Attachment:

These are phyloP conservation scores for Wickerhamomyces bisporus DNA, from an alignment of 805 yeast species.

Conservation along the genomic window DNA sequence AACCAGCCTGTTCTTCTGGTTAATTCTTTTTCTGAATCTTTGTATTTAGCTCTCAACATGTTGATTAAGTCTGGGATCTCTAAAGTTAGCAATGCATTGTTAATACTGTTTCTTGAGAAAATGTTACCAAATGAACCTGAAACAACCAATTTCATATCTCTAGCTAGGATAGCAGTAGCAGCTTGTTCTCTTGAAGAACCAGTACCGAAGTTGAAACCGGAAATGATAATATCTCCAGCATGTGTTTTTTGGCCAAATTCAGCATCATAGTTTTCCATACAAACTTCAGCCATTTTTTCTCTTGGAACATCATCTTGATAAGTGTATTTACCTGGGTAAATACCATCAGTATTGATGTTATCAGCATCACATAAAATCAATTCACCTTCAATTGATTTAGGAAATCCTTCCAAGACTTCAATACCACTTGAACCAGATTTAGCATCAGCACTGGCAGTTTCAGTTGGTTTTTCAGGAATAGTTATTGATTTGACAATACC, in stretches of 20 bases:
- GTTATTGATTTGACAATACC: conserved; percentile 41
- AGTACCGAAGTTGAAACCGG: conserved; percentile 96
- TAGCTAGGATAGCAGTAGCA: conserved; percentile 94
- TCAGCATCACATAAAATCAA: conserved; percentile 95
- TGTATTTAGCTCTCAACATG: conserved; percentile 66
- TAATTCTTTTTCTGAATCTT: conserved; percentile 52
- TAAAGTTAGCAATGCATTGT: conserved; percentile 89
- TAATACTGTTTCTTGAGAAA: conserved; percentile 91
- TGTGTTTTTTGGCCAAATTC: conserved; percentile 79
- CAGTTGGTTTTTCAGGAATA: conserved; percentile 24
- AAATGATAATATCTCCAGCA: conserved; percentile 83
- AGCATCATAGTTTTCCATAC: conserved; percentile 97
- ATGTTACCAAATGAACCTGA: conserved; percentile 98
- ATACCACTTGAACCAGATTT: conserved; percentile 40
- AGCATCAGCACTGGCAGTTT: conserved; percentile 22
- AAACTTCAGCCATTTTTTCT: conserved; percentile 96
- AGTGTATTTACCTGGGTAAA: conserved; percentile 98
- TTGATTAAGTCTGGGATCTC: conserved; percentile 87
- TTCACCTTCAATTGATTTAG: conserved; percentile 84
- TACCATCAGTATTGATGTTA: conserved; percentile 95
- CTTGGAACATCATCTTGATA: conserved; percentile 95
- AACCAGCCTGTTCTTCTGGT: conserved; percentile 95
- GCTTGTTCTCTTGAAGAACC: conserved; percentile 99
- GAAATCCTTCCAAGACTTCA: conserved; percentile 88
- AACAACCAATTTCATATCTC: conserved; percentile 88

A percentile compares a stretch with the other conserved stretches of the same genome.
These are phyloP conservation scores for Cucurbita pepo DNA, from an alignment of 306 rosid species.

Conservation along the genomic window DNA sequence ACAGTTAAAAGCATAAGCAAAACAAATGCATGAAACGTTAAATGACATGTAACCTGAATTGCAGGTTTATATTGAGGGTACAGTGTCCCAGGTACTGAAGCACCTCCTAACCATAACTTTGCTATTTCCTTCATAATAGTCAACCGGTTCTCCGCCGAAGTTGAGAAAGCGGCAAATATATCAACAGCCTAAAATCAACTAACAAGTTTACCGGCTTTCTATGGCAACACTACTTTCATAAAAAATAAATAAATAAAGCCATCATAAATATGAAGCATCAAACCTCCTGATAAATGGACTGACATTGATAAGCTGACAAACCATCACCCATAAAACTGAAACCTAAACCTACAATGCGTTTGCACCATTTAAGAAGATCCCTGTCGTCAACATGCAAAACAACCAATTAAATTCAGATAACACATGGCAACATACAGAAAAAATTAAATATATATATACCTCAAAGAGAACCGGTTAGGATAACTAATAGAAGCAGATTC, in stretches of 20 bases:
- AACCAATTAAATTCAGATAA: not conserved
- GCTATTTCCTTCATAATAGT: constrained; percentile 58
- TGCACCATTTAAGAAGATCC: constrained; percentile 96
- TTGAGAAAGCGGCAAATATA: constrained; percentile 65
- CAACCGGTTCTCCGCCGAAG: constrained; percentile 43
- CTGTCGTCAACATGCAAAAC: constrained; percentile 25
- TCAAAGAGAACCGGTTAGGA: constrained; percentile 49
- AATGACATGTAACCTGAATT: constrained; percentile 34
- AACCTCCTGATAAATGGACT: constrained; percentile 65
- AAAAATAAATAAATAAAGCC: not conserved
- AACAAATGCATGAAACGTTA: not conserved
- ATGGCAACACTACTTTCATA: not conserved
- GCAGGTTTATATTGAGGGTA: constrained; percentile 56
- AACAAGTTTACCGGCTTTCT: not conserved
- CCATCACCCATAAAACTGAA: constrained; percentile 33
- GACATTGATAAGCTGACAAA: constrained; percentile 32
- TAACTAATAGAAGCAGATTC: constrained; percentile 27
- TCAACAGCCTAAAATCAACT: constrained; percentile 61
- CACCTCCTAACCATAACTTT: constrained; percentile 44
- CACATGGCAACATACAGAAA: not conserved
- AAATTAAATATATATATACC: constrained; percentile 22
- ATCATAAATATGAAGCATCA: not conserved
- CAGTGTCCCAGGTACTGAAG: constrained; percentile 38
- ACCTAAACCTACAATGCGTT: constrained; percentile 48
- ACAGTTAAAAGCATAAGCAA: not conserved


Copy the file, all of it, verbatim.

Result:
These are phyloP conservation scores for Wickerhamomyces bisporus DNA, from an alignment of 805 yeast species.

Conservation along the genomic window DNA sequence AACCAGCCTGTTCTTCTGGTTAATTCTTTTTCTGAATCTTTGTATTTAGCTCTCAACATGTTGATTAAGTCTGGGATCTCTAAAGTTAGCAATGCATTGTTAATACTGTTTCTTGAGAAAATGTTACCAAATGAACCTGAAACAACCAATTTCATATCTCTAGCTAGGATAGCAGTAGCAGCTTGTTCTCTTGAAGAACCAGTACCGAAGTTGAAACCGGAAATGATAATATCTCCAGCATGTGTTTTTTGGCCAAATTCAGCATCATAGTTTTCCATACAAACTTCAGCCATTTTTTCTCTTGGAACATCATCTTGATAAGTGTATTTACCTGGGTAAATACCATCAGTATTGATGTTATCAGCATCACATAAAATCAATTCACCTTCAATTGATTTAGGAAATCCTTCCAAGACTTCAATACCACTTGAACCAGATTTAGCATCAGCACTGGCAGTTTCAGTTGGTTTTTCAGGAATAGTTATTGATTTGACAATACC, in stretches of 20 bases:
- GTTATTGATTTGACAATACC: conserved; percentile 41
- AGTACCGAAGTTGAAACCGG: conserved; percentile 96
- TAGCTAGGATAGCAGTAGCA: conserved; percentile 94
- TCAGCATCACATAAAATCAA: conserved; percentile 95
- TGTATTTAGCTCTCAACATG: conserved; percentile 66
- TAATTCTTTTTCTGAATCTT: conserved; percentile 52
- TAAAGTTAGCAATGCATTGT: conserved; percentile 89
- TAATACTGTTTCTTGAGAAA: conserved; percentile 91
- TGTGTTTTTTGGCCAAATTC: conserved; percentile 79
- CAGTTGGTTTTTCAGGAATA: conserved; percentile 24
- AAATGATAATATCTCCAGCA: conserved; percentile 83
- AGCATCATAGTTTTCCATAC: conserved; percentile 97
- ATGTTACCAAATGAACCTGA: conserved; percentile 98
- ATACCACTTGAACCAGATTT: conserved; percentile 40
- AGCATCAGCACTGGCAGTTT: conserved; percentile 22
- AAACTTCAGCCATTTTTTCT: conserved; percentile 96
- AGTGTATTTACCTGGGTAAA: conserved; percentile 98
- TTGATTAAGTCTGGGATCTC: conserved; percentile 87
- TTCACCTTCAATTGATTTAG: conserved; percentile 84
- TACCATCAGTATTGATGTTA: conserved; percentile 95
- CTTGGAACATCATCTTGATA: conserved; percentile 95
- AACCAGCCTGTTCTTCTGGT: conserved; percentile 95
- GCTTGTTCTCTTGAAGAACC: conserved; percentile 99
- GAAATCCTTCCAAGACTTCA: conserved; percentile 88
- AACAACCAATTTCATATCTC: conserved; percentile 88

A percentile compares a stretch with the other conserved stretches of the same genome.
These are phyloP conservation scores for Cucurbita pepo DNA, from an alignment of 306 rosid species.

Conservation along the genomic window DNA sequence ACAGTTAAAAGCATAAGCAAAACAAATGCATGAAACGTTAAATGACATGTAACCTGAATTGCAGGTTTATATTGAGGGTACAGTGTCCCAGGTACTGAAGCACCTCCTAACCATAACTTTGCTATTTCCTTCATAATAGTCAACCGGTTCTCCGCCGAAGTTGAGAAAGCGGCAAATATATCAACAGCCTAAAATCAACTAACAAGTTTACCGGCTTTCTATGGCAACACTACTTTCATAAAAAATAAATAAATAAAGCCATCATAAATATGAAGCATCAAACCTCCTGATAAATGGACTGACATTGATAAGCTGACAAACCATCACCCATAAAACTGAAACCTAAACCTACAATGCGTTTGCACCATTTAAGAAGATCCCTGTCGTCAACATGCAAAACAACCAATTAAATTCAGATAACACATGGCAACATACAGAAAAAATTAAATATATATATACCTCAAAGAGAACCGGTTAGGATAACTAATAGAAGCAGATTC, in stretches of 20 bases:
- AACCAATTAAATTCAGATAA: not conserved
- GCTATTTCCTTCATAATAGT: constrained; percentile 58
- TGCACCATTTAAGAAGATCC: constrained; percentile 96
- TTGAGAAAGCGGCAAATATA: constrained; percentile 65
- CAACCGGTTCTCCGCCGAAG: constrained; percentile 43
- CTGTCGTCAACATGCAAAAC: constrained; percentile 25
- TCAAAGAGAACCGGTTAGGA: constrained; percentile 49
- AATGACATGTAACCTGAATT: constrained; percentile 34
- AACCTCCTGATAAATGGACT: constrained; percentile 65
- AAAAATAAATAAATAAAGCC: not conserved
- AACAAATGCATGAAACGTTA: not conserved
- ATGGCAACACTACTTTCATA: not conserved
- GCAGGTTTATATTGAGGGTA: constrained; percentile 56
- AACAAGTTTACCGGCTTTCT: not conserved
- CCATCACCCATAAAACTGAA: constrained; percentile 33
- GACATTGATAAGCTGACAAA: constrained; percentile 32
- TAACTAATAGAAGCAGATTC: constrained; percentile 27
- TCAACAGCCTAAAATCAACT: constrained; percentile 61
- CACCTCCTAACCATAACTTT: constrained; percentile 44
- CACATGGCAACATACAGAAA: not conserved
- AAATTAAATATATATATACC: constrained; percentile 22
- ATCATAAATATGAAGCATCA: not conserved
- CAGTGTCCCAGGTACTGAAG: constrained; percentile 38
- ACCTAAACCTACAATGCGTT: constrained; percentile 48
- ACAGTTAAAAGCATAAGCAA: not conserved